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Lieutenant suffers sudden cardiac death at scene of a brush fire - Missouri.

Smith DL; Hales T
Cincinnati, OH: U.S. Department of Health and Human Services, Public Health Service, Centers for Disease Control and Prevention, National Institute for Occupational Safety and Health, FACE F2010-01, 2010 Mar; :1-14
On March 14, 2009, a 49-year-old career Lieutenant (LT) responded to a brush fire as a "paid on-call" fire fighter. Once on-scene, he worked with hand tools for approximately 50 minutes to bring the fire under control. Approximately 10 minutes after the fire was reported under control the LT collapsed. Fellow firefighters began cardiopulmonary resuscitation (CPR) and moved the LT to the roadway where an automated external defibrillation (AED) was available. One shock was delivered without a change in the LT's clinical condition. An ambulance crew arrived on-scene approximately 15 minutes after the collapse, followed 5 minutes later by an air flight ambulance. The LT was intubated prior to transport and advanced life support (ALS) measures continued during the flight to the hospital's emergency department (ED). The LT arrived in the ED at 1534 hours, and ALS continued without change in the LT's condition. Approximately one hour after his collapse, the LT was pronounced dead and resuscitation efforts were discontinued. The death certificate listed "myocardial infarction [heart attack]" as the cause of death with "atherosclerotic coronary vascular disease" as a contributing condition. NIOSH investigators agree with this assessment and conclude that the heavy physical exertion associated with fighting the brush fire triggered the LT's sudden cardiac death. NIOSH offers the following recommendations to reduce the risk of heart attacks and sudden cardiac arrest among fire fighters at this, and other FDs, across the country. 1. Provide mandatory pre-placement and periodic medical evaluations to all fire fighters consistent with the National Fire Protection Association (NFPA) 1582. 2. Ensure fire fighters are cleared for duty by a physician knowledgeable about the physical demands of firefighting, the personal protective equipment used by fire fighters, and the various components of NFPA 1582. 3. Develop a comprehensive wellness/fitness program for fire fighters to reduce risk factors for cardiovascular disease (CVD) and improve cardiovascular capacity. 4. Ensure that an automated external defibrillator (AED) is available at all emergency responses and planned training. 5. Perform a preplacement and an annual physical performance (physical ability) evaluation. 6. Provide fire fighters with medical clearance to wear SCBA as part of the Fire Department's medical evaluation program.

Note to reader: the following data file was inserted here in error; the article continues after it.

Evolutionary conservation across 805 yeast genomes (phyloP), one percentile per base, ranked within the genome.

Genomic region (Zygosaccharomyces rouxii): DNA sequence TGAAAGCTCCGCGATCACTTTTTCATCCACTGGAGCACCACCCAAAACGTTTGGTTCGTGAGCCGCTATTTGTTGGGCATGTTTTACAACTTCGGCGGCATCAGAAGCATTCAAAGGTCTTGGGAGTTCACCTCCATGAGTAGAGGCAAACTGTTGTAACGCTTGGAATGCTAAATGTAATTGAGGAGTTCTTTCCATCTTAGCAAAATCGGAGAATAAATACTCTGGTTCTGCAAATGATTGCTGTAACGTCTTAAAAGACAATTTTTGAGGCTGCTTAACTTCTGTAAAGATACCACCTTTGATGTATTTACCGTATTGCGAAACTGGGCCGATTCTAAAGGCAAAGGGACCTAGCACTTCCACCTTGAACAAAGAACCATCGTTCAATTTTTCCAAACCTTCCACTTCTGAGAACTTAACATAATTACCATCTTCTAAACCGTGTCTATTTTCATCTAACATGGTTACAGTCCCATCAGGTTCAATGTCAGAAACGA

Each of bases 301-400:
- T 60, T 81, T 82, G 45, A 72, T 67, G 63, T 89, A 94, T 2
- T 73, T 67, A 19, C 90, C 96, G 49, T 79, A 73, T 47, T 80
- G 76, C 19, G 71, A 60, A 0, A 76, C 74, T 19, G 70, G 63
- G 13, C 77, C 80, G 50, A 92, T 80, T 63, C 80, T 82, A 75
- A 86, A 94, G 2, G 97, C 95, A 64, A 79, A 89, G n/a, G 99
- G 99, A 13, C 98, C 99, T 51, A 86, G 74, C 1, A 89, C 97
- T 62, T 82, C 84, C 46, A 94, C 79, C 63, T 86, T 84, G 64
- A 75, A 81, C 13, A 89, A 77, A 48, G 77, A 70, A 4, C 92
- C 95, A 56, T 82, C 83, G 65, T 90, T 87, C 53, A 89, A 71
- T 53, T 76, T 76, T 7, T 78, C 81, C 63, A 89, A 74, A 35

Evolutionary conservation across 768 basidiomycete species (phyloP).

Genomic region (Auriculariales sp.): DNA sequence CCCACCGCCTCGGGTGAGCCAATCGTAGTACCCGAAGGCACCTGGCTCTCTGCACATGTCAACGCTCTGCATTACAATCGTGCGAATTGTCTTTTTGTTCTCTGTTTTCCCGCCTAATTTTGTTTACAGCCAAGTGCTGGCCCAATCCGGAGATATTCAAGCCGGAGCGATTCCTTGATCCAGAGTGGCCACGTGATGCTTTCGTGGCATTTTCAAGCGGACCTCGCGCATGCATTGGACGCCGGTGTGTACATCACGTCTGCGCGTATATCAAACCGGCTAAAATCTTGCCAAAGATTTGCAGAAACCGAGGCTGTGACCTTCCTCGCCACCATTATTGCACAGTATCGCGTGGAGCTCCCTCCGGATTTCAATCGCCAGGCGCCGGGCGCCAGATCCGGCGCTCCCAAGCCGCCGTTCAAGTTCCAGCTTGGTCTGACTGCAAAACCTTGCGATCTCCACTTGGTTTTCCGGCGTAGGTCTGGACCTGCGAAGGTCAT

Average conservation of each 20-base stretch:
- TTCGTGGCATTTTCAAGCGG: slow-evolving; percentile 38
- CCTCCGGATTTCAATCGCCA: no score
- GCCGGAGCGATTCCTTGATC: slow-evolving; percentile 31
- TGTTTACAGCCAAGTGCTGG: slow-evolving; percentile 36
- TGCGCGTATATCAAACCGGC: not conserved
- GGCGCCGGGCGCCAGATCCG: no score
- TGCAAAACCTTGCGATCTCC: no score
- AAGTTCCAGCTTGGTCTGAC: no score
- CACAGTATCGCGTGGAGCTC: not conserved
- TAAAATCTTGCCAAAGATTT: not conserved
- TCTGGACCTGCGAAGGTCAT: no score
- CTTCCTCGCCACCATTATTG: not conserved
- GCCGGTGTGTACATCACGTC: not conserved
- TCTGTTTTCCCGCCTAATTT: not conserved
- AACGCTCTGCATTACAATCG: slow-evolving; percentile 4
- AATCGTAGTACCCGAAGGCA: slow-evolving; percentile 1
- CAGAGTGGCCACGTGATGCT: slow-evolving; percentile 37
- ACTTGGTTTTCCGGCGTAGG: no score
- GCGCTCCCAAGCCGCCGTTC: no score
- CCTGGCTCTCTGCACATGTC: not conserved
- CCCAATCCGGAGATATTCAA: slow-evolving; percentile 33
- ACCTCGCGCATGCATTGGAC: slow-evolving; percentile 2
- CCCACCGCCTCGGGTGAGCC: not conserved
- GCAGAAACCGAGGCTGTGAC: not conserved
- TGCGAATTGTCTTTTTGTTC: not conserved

Region-7; Fire-fighters; Emergency-responders; Accident-analysis; Accident-prevention; Accidents; Cardiovascular-disease; Cardiovascular-system-disease; Cardiovascular-system-disorders; Physical-fitness; Medical-screening
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Field Studies; Fatality Assessment and Control Evaluation
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Services: Public Safety
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National Institute for Occupational Safety and Health
Page last reviewed: September 22, 2020
Content source: National Institute for Occupational Safety and Health Education and Information Division